The Carolina Panthers are coming off a down year, and with long odds to bring a title to the state next season, the upcoming campaign projects to be another outside of the NFL Playoffs.
But before you give up on the Panthers Super Bowl odds, there is some good that comes from the disappointment, as the Panthers selected Alabama QB Bryce Young first overall in the hopes he can turn the franchise's fortunes around.
Young isn’t the first QB the Panthers have taken first overall, as Cam Newton was the first pick in 2011 and had great success as a Panther. With Young officially in the fold and Newton no longer in the league, BetCarolina took a beat from sports betting in North Carolina and looked at the top draft picks in Panthers history.
While you won't find any current Panthers on this list, don't stray too far from our site as NFL training camps gets closer on the calendar.
Why? BetCarolina is your source for a dedicated Panthers playoff chances page.
No. 1: Cam Newton, 2011 1st overall - It’s hard to look at his time in Carolina as anything but a success, despite the way it ended. Newton won the MVP in 2015 while also making it all the way to the Super Bowl that year. While that uncompetitive loss to the Broncos came to define both the Newton and Ron Rivera era to an extent, Newton is still the Panthers' all-time leader in rushing TDs and is also the all-time NFL QB leader for rushing touchdowns, sitting 32 TDs ahead of Hall of Famer Steve Young, who is second.
No. 2: Julius Peppers, 2002 2nd overall - Peppers was a dominant defensive force for his prime and then some. His 97 sacks with Carolina is good for the all-time team lead by almost 30 and he made the Pro Bowl nine times over his career. Peppers also returned to the franchise to end his career after stints with the Bears and Packers, totaling 16 more sacks in his last two years.
No. 3: Steve Smith, 2001 74th overall - Smith played for 13 years in Carolina, making the Pro Bowl five times. His 14,731 receiving yards place him in the top ten all time and he was a beloved figure in Carolina for his career despite being a villain in most other cities.
No. 4: Luke Kuechly, 2012 9th overall - Kuechly battled concussions at the end of his time in the NFL, but when healthy was a dominant linebacker. He went to the Super Bowl with the team in 2015 and was an anchor on the defense until the concussions forced him into an early retirement at the age of 29. Had he been able to stay healthy for a few more seasons, the 7-time Pro Bowler and 2013 Defensive Player of the Year would have had a crack at the No. 1 spot on this list.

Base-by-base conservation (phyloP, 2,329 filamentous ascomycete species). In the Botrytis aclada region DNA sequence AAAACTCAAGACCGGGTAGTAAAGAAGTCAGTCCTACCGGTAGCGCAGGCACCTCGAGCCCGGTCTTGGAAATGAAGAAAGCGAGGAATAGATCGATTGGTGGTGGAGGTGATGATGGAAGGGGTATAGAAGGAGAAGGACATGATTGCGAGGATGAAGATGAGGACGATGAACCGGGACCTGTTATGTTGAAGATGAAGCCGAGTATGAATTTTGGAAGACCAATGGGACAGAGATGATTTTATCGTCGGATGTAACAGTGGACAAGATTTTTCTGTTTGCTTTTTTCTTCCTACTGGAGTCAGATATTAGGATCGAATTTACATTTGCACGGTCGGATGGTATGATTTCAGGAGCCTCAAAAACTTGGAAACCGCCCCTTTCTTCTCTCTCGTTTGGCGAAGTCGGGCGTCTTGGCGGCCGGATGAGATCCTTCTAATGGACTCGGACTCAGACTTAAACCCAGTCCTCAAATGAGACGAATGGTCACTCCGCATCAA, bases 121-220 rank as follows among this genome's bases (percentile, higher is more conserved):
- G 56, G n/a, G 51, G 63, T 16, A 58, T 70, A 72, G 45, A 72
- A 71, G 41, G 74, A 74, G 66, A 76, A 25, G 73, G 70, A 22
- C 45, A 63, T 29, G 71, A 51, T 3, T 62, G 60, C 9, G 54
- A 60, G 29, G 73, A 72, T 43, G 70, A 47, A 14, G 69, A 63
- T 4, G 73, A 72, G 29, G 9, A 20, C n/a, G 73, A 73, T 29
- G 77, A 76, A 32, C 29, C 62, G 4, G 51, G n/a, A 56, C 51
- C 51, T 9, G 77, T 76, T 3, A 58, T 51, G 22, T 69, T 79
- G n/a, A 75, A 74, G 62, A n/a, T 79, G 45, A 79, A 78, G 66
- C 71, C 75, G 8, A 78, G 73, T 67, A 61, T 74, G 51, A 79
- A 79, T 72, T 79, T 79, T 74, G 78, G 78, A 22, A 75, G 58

No. 5: Jordan Gross, 2003 8th overall - A model of consistency, Gross played 11 seasons for the Panthers before retiring in 2014. He played nine playoff games and started every one of his 167 regular season games, all at tackle.
No. 6: Christian McCaffrey, 2017 8th overall - If he hadn’t been traded to the 49ers this past year, McCaffery also had a chance to ascend to the top of this list. He had trouble staying healthy, but when on the field has been a top running back both on the ground and through the air. McCaffrey's ranking was hurt by playing for some poorly-constructed Panthers teams which failed to give him a capable quarterback to partner with, leading to the 49ers trade that helped bring on yet another Panthers rebuild.
No. 7: Jonathan Stewart, 2008 13th overall - Stewart is the Panthers all-time leading rusher with 7,318 yards and trails only Newton with 51 rushing touchdowns. The former Oregon Duck formed a great one-two punch with DeAngelo Williams for years.
No. 8: Thomas Davis, 2005 14th overall - Davis played 16 seasons in the NFL, retiring in 2021. He came back from three separate ACL tears, but when on the field was a spectacular linebacker for the Panthers for 14 of his seasons, including the 2015 Super Bowl appearance.
No. 9: Muhsin Muhammad, 1996 43rd overall - Despite not being a first round pick, Muhammad put up stats like he was, ranking second all-time for Carolina with 9,255 receiving yards and 50 touchdowns over two stints with the team.
No. 10: Mike Minter, 1997 56th overall - Minter was another second round gem, ranking fourth all time for interceptions with the franchise and led the defensive secondary for ten years.
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